Review: The Thirty Six
Sometimes I rarely look at or think about comics that aren’t sitting on the shelf of my local shop. You have your mainstream comics with all the flash and shiny bits and pieces that make you grab it off the shelf. Sometimes the flash is all it has going for it. Then you take the scenic route and look at books you wouldn’t ever hear about if it wasn’t for the internet. Indie books are usually a labor of love, and are funded by fans who want to see the idea make it to print. What some of the big two, Marvel and DC, may lack in stories occasionally the little guys are jumping up and down trying to show us an awesome story they have ready to show the public. This is The Thirty-Six to me. It’s a very interesting take on an old Kabbalist legend. There are 36 people who are destined to save the world. The story isn’t new, it’s based on myth, but the writer Kristopher White’s take on it is a breath of fresh air. White crafts a surprisingly interesting story over five issues.
The 36 starts out with Noam, our main character. Noam, we quickly learn, is the shepherd of the 36. He is supposed to find and protect these special people. In his possession is the staff of Moses, yes parting the Red Sea Moses. Noam shows up at Lenore’s house. Lenore was attacked by a Golem. The art of making a Golem is supposedly a lost art, so Noam is trying to figure out what is going on. Some things happen and Noam takes Lenore to his brother Levi’s house. Levi, much like Lenore, is a nerd. There are Tolkien and Doctor Who (yeah!) references sprinkled here and there. The trio is pulled into the events surrounding the Golem in issues 1 and 2. The first two issues set up the story nicely, we find out about the Golem, why it’s here, and what its mission is. I won’t go too much into specifics because you should really pick it up for yourself, but Noam is able to make one of the Golem’s a Tabula Rasa. This reprogrammed Golem becomes a companion and really shines in issue 4 (the comedic relief and story progressing Golem can be seen to the side). I don’t know what White’s plans are, but I’d like to see some more of the Golem if he wants to bring it back or show us more. Noam goes for help to the old holder of the staff of Moses, Ivan. Ivan sees things differently from Noam and things progress from there. Ivan is the villain of the story; he sees what he is doing as right. These types of villains are always the most intriguing. The villain is only a villain because he goes about doing things differently than we think they should, he is right in his own mind and is trying to do good. Sometimes a baddie who is working for the “greater good” in a not so good way is the most fearsome baddie of all.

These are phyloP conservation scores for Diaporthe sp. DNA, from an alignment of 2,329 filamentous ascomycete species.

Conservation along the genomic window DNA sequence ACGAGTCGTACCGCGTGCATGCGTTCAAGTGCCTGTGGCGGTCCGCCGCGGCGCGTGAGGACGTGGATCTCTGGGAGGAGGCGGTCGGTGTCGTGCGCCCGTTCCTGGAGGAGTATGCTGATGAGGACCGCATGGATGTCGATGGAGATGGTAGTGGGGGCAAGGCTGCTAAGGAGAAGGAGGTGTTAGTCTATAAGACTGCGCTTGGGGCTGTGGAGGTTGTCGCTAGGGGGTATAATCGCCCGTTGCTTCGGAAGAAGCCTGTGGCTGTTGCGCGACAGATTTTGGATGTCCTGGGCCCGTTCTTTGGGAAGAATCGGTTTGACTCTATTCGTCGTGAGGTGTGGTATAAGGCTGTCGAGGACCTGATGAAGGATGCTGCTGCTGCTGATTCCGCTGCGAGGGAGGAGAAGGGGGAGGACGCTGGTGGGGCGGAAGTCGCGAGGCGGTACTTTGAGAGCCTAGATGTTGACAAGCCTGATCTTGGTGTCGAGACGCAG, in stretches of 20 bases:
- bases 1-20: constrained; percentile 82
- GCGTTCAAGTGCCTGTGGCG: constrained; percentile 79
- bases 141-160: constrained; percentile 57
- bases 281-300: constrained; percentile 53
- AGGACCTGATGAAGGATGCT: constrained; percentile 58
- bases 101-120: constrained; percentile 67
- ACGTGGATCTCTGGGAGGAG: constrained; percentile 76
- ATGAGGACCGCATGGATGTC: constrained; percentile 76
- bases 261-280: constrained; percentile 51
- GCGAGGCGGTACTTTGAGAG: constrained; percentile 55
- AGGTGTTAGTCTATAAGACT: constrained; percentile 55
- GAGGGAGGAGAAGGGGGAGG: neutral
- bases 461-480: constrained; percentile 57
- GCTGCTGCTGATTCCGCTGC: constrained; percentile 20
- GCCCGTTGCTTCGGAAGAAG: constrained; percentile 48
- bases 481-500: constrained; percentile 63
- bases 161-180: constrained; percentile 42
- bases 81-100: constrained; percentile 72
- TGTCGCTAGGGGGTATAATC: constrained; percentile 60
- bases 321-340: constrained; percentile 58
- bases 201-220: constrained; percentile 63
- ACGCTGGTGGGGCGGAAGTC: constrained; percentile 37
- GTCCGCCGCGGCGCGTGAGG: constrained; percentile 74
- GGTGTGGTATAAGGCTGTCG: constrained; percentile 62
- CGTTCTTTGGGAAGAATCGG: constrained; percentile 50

Speaking of issue 4, it works as the turning point for the story. We find out more about Noam and what the true threat to the 36 and humanity as a whole is. It’s very twisty-turny, so all I’ll say is it involves a leviathan. Issue 4 also serves as backstory. For the most part we are thrown into the story headfirst and figure things out as we go along, but 4 gives us some look into Noam’s past and why this is particularly personal. The flashbacks are handled beautifully and make the story all the more touching. The big showdown occurs in issue 5. We have Noam, Levil, Lorane, and a government organization know as Bar Adam, lead by Benjamin Israel, facing off against Ivan, his crew, and the Leviathan. Noam learns what sacrifice truly means and shows us why being one of the 36 isn’t as cool as people think it may be. It’s a curse, not a gift.
Along the way, we see more of the 36, but I don’t want to delve too deep into the story. I have given a good outline to give you a taste of the story. There are twists and turns thorough the five issues. The creative team did a good job overall. Kristopher White has a good story that is open for more exploring, I’d be happy with a sequel OR a prequel. Micki Zurcher does a beautiful job on the coloring, and each issue has a few pin-ups in the final pages by Chris Thorne that are stunning. Artist George Zapata has a very unique art style. He has nice page setups and pacing, but his loose linework doesn’t always work and hit the tones it needs. I will give Zapata a round of applause because he grows stronger and the art becomes beautiful throughout the book, but there are still some pages that could have been ironed out slightly. The colors and art working to breathtaking effects on some panels, but there are a few awkward ones sprinkled about. I’m excited to see how Zapata grows as an artist if the 36 is revisited.
Verdict: Overall, this is an interesting new take on an old story. There are strong and interesting Jewish characters and heroes, something you don’t see much of in comics. There is enough answered for the reader, but enough left open so more can be added to the universe. I kind of got the feeling of the TV show Heroes, and I mean that in the nicest possible way. Heroes Season 1 before it got to be a bit of a letdown. This is an indie book that deserves all the attention it gets, even with my few quibbles I give The Thirty-Six an A.
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